Anyone who’s ever been through a court battle over a trust or estate knows how important it is for everyone involved. But some cases carry more importance than others. The recently-resolved case of Cobell vs. Salazar has as much importance to our nation as any trust fight has ever had.
Elouise Cobell is the lead plaintiff in a class action suit against The United States Secretary of the Interior. The lawsuit involves the rights of Native Americans under Individual Indian trusts that began under laws passed in 1887. At that time, tribal lands of Native Americans were parceled out by the government and assigned to individuals, in lots between 40 and 160 acres in size.
But the individual Native Americans weren’t allowed to actually own the land. The government did, leasing the lands for mineral and grazing rights, among other uses, and paying the proceedings into a series of informal trusts. The United States Secretary of the Interior was charged with administering the trusts for the benefit of the individuals Read more...
It's been almost a year since The Probate Lawyer Blog featured a story on the court battle over whether the heiress to the L'Oreal fortune has been a victim of fraud and exploitation. 87-year old Liliane Bettencourt has been called Europe's richest woman. In the article I wrote last December, I explained how Bettencourt's daughter, Francois Bettencourt Meyers, sued to prove that a celebrity photographer had received gifts from the elder Bettencourt of more than one billion dollars by preying on her mental frailty.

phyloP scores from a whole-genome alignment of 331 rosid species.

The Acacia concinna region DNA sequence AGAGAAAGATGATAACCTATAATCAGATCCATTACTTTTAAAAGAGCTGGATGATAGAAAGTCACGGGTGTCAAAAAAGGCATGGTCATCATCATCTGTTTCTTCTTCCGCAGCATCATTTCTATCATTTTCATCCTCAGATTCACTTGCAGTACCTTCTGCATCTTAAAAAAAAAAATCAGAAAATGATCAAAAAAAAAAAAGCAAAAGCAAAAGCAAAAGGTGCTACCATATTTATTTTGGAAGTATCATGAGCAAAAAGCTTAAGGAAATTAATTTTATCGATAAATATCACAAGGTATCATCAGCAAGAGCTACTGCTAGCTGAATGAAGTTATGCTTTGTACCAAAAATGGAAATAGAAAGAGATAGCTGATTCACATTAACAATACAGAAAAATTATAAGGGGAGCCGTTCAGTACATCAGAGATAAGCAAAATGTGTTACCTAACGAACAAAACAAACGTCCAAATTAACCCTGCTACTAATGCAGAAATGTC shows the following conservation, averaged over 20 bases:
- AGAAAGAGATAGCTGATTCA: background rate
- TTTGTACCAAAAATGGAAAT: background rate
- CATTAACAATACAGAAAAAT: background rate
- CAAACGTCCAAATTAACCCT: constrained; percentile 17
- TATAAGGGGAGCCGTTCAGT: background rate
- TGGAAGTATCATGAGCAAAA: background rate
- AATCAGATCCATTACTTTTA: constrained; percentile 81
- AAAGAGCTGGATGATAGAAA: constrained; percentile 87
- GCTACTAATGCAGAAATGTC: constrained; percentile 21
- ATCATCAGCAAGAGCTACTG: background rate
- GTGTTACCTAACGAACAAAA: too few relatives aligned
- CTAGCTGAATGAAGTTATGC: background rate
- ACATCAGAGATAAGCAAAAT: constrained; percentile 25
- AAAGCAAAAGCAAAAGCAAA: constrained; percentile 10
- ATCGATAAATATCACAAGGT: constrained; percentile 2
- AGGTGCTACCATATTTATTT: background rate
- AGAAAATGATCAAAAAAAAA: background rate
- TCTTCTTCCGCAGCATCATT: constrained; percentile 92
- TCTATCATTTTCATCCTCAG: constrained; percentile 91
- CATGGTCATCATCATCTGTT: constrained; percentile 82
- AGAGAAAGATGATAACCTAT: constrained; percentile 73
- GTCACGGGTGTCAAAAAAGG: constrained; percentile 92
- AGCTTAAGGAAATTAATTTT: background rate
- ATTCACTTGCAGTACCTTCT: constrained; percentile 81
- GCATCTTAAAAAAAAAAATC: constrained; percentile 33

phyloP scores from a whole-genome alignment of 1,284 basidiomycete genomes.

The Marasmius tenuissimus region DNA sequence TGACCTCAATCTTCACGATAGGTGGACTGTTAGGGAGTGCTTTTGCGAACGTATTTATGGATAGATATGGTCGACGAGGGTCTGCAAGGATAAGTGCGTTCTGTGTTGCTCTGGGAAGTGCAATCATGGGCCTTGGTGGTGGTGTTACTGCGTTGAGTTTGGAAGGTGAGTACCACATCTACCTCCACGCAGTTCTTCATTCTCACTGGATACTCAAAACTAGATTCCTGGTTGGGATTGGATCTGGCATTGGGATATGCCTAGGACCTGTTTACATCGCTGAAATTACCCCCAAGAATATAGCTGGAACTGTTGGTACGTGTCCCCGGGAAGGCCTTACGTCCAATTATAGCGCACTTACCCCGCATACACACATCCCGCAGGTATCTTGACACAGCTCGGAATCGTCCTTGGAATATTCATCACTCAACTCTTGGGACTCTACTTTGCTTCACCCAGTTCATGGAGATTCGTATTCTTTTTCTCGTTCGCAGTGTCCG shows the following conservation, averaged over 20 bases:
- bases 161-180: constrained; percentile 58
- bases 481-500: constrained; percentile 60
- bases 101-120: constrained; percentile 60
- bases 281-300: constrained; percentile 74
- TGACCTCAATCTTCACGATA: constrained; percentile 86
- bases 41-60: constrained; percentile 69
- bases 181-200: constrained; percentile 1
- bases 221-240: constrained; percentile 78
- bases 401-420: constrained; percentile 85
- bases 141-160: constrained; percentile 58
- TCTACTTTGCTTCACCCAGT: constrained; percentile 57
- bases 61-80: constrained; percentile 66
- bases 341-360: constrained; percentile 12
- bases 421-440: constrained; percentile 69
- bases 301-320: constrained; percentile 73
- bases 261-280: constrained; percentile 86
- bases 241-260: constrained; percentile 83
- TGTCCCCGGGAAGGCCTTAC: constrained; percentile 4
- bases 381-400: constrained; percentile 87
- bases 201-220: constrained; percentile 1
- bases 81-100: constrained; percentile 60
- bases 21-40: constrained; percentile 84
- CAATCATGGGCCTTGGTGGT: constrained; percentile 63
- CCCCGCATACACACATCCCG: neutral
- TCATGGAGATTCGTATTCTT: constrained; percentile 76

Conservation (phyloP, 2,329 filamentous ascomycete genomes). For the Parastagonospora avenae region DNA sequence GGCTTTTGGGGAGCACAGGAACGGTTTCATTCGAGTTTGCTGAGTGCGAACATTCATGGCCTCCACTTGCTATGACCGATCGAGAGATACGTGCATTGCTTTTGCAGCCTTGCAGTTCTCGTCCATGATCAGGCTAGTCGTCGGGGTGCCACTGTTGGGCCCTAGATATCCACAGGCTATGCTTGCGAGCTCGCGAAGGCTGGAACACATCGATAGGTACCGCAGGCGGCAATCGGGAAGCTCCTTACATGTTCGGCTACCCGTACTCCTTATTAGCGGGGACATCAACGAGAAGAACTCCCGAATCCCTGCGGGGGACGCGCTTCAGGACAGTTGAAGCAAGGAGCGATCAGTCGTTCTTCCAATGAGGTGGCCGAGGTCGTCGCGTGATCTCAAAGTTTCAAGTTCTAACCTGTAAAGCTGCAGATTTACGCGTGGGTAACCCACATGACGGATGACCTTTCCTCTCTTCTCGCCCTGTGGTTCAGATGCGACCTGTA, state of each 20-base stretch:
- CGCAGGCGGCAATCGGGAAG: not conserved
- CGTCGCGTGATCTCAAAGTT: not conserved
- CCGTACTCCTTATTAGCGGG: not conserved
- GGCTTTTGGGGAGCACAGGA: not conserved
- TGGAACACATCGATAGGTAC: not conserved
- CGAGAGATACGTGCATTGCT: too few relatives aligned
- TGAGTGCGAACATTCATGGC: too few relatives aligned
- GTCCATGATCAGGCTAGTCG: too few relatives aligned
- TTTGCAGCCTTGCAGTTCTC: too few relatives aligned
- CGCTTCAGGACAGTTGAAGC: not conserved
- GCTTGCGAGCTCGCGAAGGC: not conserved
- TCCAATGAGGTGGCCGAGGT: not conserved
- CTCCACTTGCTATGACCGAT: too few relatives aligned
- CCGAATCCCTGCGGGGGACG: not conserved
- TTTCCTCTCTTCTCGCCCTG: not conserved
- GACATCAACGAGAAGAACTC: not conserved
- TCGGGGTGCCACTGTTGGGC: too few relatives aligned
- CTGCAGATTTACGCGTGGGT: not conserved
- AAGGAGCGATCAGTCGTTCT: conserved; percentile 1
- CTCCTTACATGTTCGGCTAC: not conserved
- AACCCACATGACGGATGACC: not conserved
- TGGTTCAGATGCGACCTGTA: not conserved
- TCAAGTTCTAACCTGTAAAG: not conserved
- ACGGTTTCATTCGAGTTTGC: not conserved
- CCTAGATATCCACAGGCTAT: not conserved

The gift recipient, Francois-Marie Banier, and Bettencourt said she was competent and made the gifts of her own free will because they were dear friends. And yes, they said, it's a lot of money, but considering her fortune has been recently valued at $13 billion (U.S. value) by Forbes, it's not that much money. (Anyone buy that?)
I had suggested last year that I found it odd that Meyers hadn't started a guardianship proceeding to have her mother declared legally incompetent. Well, now she has Read more...
Across the country in December, families will be coming together for the holidays. Sometimes the holidays are one of the few times of year that family members see each other. They eat, share stories, and laugh together. Of course, there may be a few family squabbles, but hopefully no mashed-potato flinging. Or will there be? Overall, the holidays are rare opportunities for family members to have face-to-face conversations. One critical conversation is talking about estate planning — what happens legally when a loved one passes away.
What questions will these tips help you answer?
What will happen once mom and dad pass away?
Have they done their will or trust? Is it updated?
What professionals do they work with?
Where are the documents located?
The celebrity stories in “Trial & Heirs: Famous Fortune Fights!” can help you translate the estate planning talk into a fun and entertaining discussion. Really! Here are some easy-to-use tips and conversation starters taken from the stories in Trial & Heirs Read more...